Mohsen Fakhrizadeh’s coffin, draped in the Iranian flag and topped with flowers, was transported to a Muslim shrine for prayers and last tributes, the country’s state news reported.
His remains will be taken from the Imam Reza shrine to Fatima Masumeh’s shrine in Qom, south of Tehran, and then to Imam Khomeini’s shrine in the capital, according to the defence ministry.
Fakhrizadeh was killed on Friday on a highway near the capital in a military-style gun and bomb assault that has led to an escalation of tensions in the Middle East. A bodyguard was also killed in the attack.
The assassination was carried out using an automatic machine gun operated with a remote control and not with gunmen who were on the ground, Fars news agency claimed.
High-ranking military commanders and his family will attend Fakhrizadeh’s funeral, Iran’s defence ministry said on its website.
Israel has not claimed responsibility or officially commented on the attack. However, Tehran has long blamed its arch-foe Israel for killing several of its nuclear scientists, with Fakhrizadeh considered the most senior, having founded the Islamic Republic’s nuclear programme in the early 2000s.
Iran’s supreme leader, Ayatollah Ali Khamenei, has promised a “definitive punishment of the perpetrators and those who ordered it”, putting Israel on alert for a potential military response in the coming days.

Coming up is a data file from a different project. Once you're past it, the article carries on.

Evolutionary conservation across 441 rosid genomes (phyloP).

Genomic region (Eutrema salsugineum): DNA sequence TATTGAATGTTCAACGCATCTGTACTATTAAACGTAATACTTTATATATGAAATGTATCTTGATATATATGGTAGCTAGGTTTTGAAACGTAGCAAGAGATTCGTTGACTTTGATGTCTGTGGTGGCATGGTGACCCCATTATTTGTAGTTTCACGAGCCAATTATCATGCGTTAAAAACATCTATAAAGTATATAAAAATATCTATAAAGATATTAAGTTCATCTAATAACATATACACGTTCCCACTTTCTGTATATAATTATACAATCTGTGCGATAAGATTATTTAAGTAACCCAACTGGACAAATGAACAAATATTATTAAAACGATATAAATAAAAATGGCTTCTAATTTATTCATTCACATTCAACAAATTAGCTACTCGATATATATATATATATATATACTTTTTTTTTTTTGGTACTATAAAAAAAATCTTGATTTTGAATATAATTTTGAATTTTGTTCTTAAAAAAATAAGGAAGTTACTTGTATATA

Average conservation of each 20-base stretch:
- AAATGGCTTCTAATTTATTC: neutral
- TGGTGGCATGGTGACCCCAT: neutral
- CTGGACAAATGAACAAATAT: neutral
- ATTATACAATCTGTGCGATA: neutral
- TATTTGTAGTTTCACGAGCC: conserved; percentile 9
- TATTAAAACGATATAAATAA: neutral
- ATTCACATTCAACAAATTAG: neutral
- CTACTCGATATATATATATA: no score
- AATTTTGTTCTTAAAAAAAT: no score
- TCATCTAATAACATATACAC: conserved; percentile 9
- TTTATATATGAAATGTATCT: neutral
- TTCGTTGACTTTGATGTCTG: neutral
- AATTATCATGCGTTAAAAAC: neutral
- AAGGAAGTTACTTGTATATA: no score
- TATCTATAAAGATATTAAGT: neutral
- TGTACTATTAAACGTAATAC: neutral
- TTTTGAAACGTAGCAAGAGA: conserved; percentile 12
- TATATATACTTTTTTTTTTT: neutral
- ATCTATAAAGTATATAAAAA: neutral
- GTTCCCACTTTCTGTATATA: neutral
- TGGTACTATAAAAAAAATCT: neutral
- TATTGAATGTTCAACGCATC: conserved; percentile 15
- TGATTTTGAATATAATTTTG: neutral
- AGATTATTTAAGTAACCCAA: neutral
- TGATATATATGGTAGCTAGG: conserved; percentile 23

An opinion piece published by a hardline Iranian newspaper on Sunday suggested that Iran should attack Haifa, a port city in northern Israel.
The Kayhan newspaper published an opinion piece by an Iranian analyst, Sadollah Zarei, who suggested a strike that destroys facilities and “also causes heavy human casualties.”
Such an attack would be an effective deterrent, he said, “because the United States and the Israeli regime and its agents are by no means ready to take part in a war and a military confrontation”.
Iran has attacked Israeli targets overseas. Its proxy in Lebanon, Hezbollah, has also conducted strikes during previous rounds of heightened hostility.
Mohammad Baqer Qalibaf, Iran’s parliamentary speaker, said on Sunday that Iran’s enemies must be made to regret the killing. “The criminal enemy does not regret it except with a strong reaction,” he said in a broadcast on Iranian state radio.